Saturday, November 20, 2010

On driving and living

I mentioned in an earlier post that I hate driving. Most people think that's because I'm a hippie and driving is harmful to the environment. That's true, but there's much more to it than that.

I hate the act of driving. At first, I was eager to get my license; the idea of independence thrilled me, and I took driver's ed at fifteen like everyone else. But I quickly realized that driving made me incredibly anxious, so after I got my learner's permit, I kind of just "forgot" about it and let it expire. This wasn't a big deal to me until my peers started getting their licenses. At that point, I started to feel like I wasn't measuring up because I had failed to meet this milestone of getting my license at sixteen.

Around that same time (my junior year of high school), everyone was starting to freak out about college applications. My parents and teachers noticed that my GPA/ACT score didn't match my work ethic. I took a ton of AP classes and worked as the editor-in-chief of my school's art and literary journal. But my GPA didn't reflect that because I kept failing my math and science classes.

Okay, so this is sort of thing happens to a lot of people. Not everyone is good at everything. But in my case, the disparity was huge. On paper, I looked like a C student because I'd get A's in one area and F's in the other.

I was born with a condition called Persistent Pulmonary Hypertension, which, from what I've heard and read about it, affects about one in every 1,000 newborns. Basically, I resisted "switching over" to breathing outside the womb (AKA using my lungs). Obviously, those who don't make the switch die, because you can't stay alive if you fail to use your lungs. I'm writing this, so clearly, I made it, but not without the help of a long hospital stay.

I can blame my epically poor vision on the damage that was done to my optic nerve as a result of the oxygen deficiency. I'm legally blind in my left eye. Those who love me affectionately refer to my left eye as "crooked" or "droopy." It's pretty funny-looking, and I actually keep it closed most of the time (those who have ever paid attention to me while I read know this). My glasses seldom leave my face.

I don't know who decided to explore the connection between my difficulty learning to drive, grades, and medical history. But at any rate, in May of 2006 (when I was seventeen), a psychologist came to my high school and administered a ton of tests, among them an IQ test. I'm cynical about IQ tests, but the results were interesting. Verbally, I placed in the 98th percentile (which is pretty damn sweet). Spatially, however, I placed in the 2nd percentile. The psychologist said repeatedly that she had never before seen such a huge disparity. And the disparity was consistent with my grade point average: On paper, I placed in the 47th percentile overall. But that speaks to neither my mad skillz verbally, nor my epic failure spatially.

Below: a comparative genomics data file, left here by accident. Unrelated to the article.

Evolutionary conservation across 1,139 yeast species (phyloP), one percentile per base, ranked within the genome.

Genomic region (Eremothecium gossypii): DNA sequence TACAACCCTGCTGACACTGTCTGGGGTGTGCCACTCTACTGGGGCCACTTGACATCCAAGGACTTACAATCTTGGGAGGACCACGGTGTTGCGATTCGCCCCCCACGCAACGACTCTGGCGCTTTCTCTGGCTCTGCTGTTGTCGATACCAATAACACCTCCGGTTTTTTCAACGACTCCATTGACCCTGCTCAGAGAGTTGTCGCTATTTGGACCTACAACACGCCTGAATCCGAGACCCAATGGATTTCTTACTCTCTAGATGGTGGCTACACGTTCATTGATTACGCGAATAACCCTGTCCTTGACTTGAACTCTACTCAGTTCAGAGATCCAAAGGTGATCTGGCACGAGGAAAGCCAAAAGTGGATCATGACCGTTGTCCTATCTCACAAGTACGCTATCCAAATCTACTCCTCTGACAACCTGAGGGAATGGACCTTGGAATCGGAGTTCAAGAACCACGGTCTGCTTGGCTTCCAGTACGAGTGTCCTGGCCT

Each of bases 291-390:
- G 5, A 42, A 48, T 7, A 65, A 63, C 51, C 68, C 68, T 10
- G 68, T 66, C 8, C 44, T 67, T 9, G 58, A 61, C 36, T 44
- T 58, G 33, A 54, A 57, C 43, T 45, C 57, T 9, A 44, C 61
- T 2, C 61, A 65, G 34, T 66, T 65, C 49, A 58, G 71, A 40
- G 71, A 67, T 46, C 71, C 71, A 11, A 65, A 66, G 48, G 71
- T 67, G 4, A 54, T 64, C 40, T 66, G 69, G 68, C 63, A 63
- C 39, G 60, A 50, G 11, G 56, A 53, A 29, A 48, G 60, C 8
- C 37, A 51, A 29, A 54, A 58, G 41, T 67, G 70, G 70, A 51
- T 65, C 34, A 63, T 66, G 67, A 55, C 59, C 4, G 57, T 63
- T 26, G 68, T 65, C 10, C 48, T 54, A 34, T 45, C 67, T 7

Armed with those test results, I went to see a neurologist, who ran tests of his own and discovered that the part of my brain responsible for spatial functions had literally shut itself off. This too, he determined, was a result of the oxygen deficiency at birth. This means that literally everything I've ever done spatially, I've learned with parts of my brain not meant to learn those things.

Badass, yes?

People have asked me if I'm bitter about not figuring this out this until I was almost done with high school; I would have been eligible for a whole lot of help had it been discovered earlier. But whatevs. I try not to dwell on it too much, because I can't change how it happened. And besides, because I had no idea that it was "physically impossible" to learn certain things, I learned 'em anyway--or tried my damndest to, at least.

And I did get my driver's license, by the way, in August of 2008. I was nineteen. It's really hard to live in Michigan without one, for one thing. And as much as I love the people in my life, I don't like relying on them for much.

But I really limit my driving. I'm terrified of freeways, which makes visiting my friends in Saginaw difficult. When I lived there, getting my car to join me took the effort of both my parents. My dad would drive my car up there, and Mom and I would follow in hers. They'd leave my car at my apartment, and both drive home together. If nothing else, I'm very lucky that they've always been so accommodating. They tell me they'll continue to be as long as I try and always do my best. And I don't know how to live any other way.

It's weird. I realize more and more that the only reason I'm such an anxious person is because I have failed over and over again to fit into boxes. There are so many ways in which my life hasn't played out the way I was told it would. I didn't get my license at sixteen. I won't graduate from college within a four-year time frame. Grandma's dream of watching me get married and have babies is totally never going to be fulfilled.

I wish I could say that I'm happy and comfortable with all of this, but I'll admit that I'm not. I'm working toward that. But it's all part of the process of "unlearning." My own experiences have taught me that many of us are a lot braver/stronger than we'll give ourselves credit for. Sometimes it takes tremendous amounts of strength just to keep our heads above water and do what's expected of us as people.

Getting my driver's license was one of the hardest things I've ever done. Accepting/respecting my own personal limits is still really hard for me. But it's part of life, so I do it.

And this is why I'm such a big fan of small victories. Because they're not really small victories at all. Living isn't easy. But as long as we're doing it, we've got reason to celebrate.

1 comment:

  1. There is a really great quote about "unlearning" from Gloria Steinem. I can't remember it offhand, and I'm too lazy to google it, but maybe you won't be lazy. It's worth it.